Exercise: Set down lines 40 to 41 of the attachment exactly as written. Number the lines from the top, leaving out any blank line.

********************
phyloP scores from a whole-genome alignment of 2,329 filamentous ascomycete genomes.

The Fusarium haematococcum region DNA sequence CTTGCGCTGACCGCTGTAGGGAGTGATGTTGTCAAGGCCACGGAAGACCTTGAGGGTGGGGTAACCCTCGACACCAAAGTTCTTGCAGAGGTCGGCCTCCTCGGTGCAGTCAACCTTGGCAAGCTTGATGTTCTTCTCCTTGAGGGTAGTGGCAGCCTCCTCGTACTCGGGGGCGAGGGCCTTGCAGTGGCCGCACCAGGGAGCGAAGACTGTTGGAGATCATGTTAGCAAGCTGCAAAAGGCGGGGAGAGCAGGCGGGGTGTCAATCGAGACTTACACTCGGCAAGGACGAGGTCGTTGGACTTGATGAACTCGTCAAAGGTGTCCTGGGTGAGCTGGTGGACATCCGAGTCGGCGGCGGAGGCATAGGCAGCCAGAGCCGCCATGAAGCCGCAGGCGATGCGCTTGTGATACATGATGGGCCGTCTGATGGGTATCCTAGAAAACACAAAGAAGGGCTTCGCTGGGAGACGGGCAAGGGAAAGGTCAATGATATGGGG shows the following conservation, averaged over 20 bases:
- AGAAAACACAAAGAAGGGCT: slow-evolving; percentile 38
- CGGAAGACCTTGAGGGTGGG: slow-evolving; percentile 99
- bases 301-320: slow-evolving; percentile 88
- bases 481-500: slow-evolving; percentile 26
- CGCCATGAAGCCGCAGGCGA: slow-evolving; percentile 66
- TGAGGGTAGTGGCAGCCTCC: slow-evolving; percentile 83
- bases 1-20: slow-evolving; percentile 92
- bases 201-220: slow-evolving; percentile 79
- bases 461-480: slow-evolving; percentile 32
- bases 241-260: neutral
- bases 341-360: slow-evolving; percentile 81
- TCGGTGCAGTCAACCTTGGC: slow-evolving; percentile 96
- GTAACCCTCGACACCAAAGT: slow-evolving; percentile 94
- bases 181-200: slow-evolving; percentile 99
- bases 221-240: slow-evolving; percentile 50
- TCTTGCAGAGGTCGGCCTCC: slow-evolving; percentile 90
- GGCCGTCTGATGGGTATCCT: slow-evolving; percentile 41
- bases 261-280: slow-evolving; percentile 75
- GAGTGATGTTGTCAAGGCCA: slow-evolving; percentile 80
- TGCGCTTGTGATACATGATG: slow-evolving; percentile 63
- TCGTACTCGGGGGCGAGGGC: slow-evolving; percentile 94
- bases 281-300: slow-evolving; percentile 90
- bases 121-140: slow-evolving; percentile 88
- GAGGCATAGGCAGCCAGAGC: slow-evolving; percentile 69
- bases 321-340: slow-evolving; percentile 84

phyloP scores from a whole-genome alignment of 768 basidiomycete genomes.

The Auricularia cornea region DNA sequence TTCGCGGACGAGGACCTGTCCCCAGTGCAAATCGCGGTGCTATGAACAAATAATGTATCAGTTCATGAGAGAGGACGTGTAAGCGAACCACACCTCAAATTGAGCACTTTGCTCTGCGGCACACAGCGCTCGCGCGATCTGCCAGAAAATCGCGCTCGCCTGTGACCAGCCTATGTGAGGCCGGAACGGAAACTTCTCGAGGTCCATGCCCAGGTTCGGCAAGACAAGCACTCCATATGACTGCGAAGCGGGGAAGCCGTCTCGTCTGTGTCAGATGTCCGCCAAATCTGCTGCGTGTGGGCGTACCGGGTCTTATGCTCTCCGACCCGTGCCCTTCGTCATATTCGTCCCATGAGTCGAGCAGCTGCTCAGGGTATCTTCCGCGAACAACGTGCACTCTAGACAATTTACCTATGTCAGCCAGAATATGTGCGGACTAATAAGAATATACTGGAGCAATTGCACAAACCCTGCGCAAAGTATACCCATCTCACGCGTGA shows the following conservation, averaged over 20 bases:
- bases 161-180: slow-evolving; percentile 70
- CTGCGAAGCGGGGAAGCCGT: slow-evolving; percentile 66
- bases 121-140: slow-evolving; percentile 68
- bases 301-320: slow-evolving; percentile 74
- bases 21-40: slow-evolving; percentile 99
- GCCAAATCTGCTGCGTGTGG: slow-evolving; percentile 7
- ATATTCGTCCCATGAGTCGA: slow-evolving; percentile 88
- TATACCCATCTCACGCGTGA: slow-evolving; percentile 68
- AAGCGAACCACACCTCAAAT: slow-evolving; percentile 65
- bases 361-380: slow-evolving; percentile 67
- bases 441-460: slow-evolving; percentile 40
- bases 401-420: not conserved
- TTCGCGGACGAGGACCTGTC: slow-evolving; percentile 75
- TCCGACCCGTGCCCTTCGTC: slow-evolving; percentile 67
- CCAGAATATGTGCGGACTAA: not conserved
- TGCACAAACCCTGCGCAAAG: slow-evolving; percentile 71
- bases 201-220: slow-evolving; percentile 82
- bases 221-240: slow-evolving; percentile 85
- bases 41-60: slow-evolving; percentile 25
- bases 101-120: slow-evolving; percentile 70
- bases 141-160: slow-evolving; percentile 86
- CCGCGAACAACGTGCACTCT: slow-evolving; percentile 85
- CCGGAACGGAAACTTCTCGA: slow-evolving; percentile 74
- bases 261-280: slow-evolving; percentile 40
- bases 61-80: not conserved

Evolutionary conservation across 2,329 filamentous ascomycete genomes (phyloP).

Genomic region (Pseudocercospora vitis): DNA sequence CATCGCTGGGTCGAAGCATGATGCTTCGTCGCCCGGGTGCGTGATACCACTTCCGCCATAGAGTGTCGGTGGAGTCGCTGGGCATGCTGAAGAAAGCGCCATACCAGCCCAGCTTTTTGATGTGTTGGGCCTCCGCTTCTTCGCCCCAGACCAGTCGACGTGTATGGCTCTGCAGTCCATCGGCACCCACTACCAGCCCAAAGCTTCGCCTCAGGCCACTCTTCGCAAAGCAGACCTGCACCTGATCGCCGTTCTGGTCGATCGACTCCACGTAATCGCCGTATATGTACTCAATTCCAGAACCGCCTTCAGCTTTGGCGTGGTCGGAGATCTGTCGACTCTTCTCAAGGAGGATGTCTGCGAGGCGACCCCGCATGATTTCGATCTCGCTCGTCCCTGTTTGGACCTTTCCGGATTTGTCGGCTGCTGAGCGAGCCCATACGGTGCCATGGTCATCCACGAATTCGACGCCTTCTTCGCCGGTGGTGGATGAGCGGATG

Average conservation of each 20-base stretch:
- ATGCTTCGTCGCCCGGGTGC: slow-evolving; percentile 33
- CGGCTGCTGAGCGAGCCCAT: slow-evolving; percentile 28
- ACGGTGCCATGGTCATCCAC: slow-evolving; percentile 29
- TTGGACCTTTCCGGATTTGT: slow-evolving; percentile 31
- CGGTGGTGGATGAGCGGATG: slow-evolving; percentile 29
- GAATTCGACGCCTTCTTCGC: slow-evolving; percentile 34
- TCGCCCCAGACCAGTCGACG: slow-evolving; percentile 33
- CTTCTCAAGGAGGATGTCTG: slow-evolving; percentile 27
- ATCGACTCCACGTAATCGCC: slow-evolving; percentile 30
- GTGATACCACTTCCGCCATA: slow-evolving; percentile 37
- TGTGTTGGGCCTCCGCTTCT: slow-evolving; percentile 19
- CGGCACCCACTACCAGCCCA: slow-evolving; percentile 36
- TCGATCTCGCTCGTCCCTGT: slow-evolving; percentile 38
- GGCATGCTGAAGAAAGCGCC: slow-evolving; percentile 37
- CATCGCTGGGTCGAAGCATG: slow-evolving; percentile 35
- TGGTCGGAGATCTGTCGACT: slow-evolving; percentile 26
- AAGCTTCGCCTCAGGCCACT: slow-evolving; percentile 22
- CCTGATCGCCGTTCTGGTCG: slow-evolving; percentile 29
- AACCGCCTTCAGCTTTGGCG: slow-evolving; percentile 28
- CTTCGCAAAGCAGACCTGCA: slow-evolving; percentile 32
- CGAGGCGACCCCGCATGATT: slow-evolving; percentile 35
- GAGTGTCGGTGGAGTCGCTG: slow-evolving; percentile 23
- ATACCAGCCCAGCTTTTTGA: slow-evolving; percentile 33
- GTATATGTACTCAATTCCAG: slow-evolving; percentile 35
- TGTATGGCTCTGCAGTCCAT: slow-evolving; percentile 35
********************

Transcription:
- bases 441-460: slow-evolving; percentile 40
- bases 401-420: not conserved